Repeat show in Monte Carlo
Our Andy Schooler is backing Novak Djokovic to retain his Monte Carlo Masters title at the expense of Rafael Nadal.
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Those of you who read my Net Talk column last week will not be surprised that I'm siding with Novak Djokovic to win this week's Monte Carlo Masters.
Apologies in advance if this preview echoes that look at the claycourt campaign as a whole, but I feel Djokovic could well be the man to finally end Rafael Nadal's dominance on this surface this year.
Nadal is an eight-time winner both here in Monte Carlo and at Roland Garros and has deservedly earned himself the moniker of the greatest claycourter of all time.
However, Djokovic has not been far behind him in recent years and he looks a good price to change the established order in 2014.
Last year Djokovic actually won in Monte Carlo, ending Nadal's eight-year reign in the principality (actually the Monte Carlo Country Club is on the French side of the border), while when the pair met again at Roland Garros a handful of points decided one of the matches of the year as Nadal took his revenge by winning 9-7 in the fifth set of their semi-final.
I remain convinced that had he kept his head, instead of being distracted by the dry, slippery court, Djokovic would have won that day. He had led 4-2 in that deciding set.
It should also be remembered that Djokovic did have Nadal's number on this surface in 2011 when he beat him in Madrid and Rome but then failed to set up the rematch at Roland Garros by losing to Roger Federer in the last four.
Put together, Djokovic only trails Nadal 4-3 on clay over the last five years.
Crucially Djokovic also comes into this week having laid down some markers over the past few months.
While there was plenty of talk about the Serb's demise when he failed to defend his Australian Open title, he bounced back superbly by winning the Indian Wells-Miami double on hardcourts.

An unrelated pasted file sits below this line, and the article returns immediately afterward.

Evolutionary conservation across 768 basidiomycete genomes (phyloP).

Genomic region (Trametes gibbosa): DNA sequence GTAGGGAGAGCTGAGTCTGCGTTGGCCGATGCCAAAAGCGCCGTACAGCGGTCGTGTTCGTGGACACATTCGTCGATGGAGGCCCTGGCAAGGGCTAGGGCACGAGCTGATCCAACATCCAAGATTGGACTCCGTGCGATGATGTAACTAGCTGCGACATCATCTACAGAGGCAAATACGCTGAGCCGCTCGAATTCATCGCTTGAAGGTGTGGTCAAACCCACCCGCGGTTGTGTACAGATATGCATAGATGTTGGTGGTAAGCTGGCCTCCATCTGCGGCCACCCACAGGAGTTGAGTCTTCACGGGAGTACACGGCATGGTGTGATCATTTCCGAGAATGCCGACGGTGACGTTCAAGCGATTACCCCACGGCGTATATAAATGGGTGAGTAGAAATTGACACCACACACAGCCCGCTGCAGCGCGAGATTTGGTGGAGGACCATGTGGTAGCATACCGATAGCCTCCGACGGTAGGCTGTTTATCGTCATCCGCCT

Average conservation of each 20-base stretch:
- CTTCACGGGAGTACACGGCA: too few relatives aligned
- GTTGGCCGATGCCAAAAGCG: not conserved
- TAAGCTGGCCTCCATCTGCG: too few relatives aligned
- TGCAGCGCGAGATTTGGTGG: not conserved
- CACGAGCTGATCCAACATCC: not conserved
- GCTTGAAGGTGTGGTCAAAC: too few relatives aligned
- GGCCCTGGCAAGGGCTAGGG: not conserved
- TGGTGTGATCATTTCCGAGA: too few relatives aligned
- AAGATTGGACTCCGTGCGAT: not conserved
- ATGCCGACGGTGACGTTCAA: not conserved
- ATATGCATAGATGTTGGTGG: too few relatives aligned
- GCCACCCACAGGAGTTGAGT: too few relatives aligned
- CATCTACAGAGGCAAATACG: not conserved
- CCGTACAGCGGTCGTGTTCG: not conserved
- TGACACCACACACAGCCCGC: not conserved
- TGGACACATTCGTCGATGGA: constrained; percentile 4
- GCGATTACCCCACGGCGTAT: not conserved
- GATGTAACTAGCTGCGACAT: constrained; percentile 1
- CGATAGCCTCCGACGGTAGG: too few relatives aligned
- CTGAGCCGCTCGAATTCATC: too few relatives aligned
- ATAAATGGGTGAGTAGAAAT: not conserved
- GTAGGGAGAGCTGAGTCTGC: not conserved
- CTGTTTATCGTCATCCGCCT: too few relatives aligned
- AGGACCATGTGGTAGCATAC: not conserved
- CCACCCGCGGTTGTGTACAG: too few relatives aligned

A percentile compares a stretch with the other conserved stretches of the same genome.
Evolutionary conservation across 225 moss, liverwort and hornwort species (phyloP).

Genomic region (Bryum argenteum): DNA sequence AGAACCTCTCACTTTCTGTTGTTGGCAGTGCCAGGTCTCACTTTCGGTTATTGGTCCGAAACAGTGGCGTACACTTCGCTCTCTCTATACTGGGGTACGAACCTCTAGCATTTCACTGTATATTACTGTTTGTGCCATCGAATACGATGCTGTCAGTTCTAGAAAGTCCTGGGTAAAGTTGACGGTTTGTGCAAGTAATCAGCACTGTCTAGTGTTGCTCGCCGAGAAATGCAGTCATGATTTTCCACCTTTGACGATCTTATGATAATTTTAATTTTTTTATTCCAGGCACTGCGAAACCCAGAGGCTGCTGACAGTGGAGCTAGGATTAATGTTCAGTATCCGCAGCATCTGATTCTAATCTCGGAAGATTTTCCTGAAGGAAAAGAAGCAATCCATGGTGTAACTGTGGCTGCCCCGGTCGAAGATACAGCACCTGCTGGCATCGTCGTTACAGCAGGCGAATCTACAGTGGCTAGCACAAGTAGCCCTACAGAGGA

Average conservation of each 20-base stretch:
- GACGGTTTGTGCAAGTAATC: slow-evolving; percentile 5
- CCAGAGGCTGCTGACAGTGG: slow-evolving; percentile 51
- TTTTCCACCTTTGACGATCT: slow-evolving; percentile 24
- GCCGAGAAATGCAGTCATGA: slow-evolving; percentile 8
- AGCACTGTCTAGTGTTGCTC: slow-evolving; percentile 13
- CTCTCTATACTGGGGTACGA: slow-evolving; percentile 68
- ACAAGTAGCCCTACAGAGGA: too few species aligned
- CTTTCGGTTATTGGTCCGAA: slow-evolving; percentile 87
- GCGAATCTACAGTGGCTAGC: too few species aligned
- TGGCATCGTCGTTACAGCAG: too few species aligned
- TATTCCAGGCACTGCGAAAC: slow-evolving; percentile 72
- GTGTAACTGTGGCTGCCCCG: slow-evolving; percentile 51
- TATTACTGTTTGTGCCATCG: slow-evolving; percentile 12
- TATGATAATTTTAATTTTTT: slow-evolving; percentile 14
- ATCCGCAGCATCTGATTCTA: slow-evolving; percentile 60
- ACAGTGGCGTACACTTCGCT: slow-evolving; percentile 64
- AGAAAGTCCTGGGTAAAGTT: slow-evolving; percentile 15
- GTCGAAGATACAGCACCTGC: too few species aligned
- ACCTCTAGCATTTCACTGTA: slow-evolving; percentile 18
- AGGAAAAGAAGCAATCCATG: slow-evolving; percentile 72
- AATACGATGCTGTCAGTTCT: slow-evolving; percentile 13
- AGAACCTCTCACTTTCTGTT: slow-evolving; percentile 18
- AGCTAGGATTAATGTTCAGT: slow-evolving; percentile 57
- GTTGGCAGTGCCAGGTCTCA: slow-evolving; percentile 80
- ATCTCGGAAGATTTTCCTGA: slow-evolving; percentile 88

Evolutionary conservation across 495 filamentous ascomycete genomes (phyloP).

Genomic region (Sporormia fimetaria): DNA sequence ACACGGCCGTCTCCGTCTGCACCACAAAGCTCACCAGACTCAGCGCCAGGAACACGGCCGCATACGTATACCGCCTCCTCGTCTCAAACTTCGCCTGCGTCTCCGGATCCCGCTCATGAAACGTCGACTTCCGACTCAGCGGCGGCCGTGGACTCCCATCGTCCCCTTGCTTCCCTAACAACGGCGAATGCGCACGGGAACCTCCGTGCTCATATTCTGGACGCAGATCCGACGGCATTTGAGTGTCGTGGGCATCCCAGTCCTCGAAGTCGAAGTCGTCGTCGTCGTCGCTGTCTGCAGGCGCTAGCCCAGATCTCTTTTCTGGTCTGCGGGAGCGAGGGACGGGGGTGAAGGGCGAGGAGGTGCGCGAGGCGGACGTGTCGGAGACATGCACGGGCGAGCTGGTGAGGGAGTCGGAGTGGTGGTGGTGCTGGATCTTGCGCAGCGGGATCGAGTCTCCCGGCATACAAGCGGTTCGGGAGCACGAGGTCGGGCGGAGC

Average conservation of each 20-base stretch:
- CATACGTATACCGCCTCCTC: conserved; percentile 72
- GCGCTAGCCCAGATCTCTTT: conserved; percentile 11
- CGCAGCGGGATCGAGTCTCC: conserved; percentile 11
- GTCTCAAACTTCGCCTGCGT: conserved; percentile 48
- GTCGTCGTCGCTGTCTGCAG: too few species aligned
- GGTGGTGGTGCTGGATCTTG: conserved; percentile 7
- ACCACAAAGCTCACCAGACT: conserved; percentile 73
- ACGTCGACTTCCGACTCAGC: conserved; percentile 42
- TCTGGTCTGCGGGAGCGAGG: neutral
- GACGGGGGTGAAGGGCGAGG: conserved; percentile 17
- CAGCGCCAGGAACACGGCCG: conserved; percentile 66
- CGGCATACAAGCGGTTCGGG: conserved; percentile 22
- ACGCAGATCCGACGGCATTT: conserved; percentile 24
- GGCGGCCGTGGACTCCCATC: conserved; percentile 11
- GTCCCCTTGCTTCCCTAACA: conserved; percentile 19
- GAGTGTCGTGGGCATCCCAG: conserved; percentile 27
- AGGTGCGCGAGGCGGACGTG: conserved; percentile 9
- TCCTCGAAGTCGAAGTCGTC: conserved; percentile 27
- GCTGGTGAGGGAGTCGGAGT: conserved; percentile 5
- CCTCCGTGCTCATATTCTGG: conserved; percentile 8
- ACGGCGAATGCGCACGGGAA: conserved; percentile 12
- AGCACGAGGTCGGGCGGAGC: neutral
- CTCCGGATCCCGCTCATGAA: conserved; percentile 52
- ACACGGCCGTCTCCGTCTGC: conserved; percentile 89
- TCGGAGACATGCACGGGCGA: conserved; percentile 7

He fought his way back into form at the former before dominating opponents - including Nadal - in the latter.
His Miami final demolition of the Spaniard was particularly noteworthy, as he pulled his opponent around the court, dominating from the centre of his baseline.
It was Djokovic's third straight-sets win in a row over Nadal and although all three were on hardcourts - a surface which favours the Serb - he certainly holds the upper hand in terms of the mental battle as the pair arrive on the clay.
Put together, I feel the evidence makes a good case for Djokovic to be backed at the prices in Monte Carlo.
He's 15/8, with Nadal a best of 9/10, and I don't think that's a fair reflection.
It's 12/1 bar the front two but although I've spoken earlier this season about how the big guns could be vulnerable on hardcourts this term, I don't feel the same way on this surface.
Nadal and Djokovic are far and away the best players on the clay and I would be surprised if the pair were not playing in the final for the third successive year.
For that reason I'm not tempted to seek out any big prices in the hope of nailing some each-way profit.
One man sure to be popular on that front is Fabio Fognini after his much-publicised win over Andy Murray in Davis Cup last week.
However, while plenty got excited about how well the Italian played that day, it should be remembered that he was up against someone with very little track record on the clay.
Murray has never even reached a final on the red dirt and while a single semi-final appearance at Roland Garros is not to be sniffed at, just a solitary win over a top-10-ranked player on clay tells its own story.
For the record, Murray does not play this week but Roger Federer does having accepted a wild card. However, the Swiss' only win over Nadal or Djokovic on clay in the last five years was that Paris semi of 2011 and I can't see him threatening the big two this week.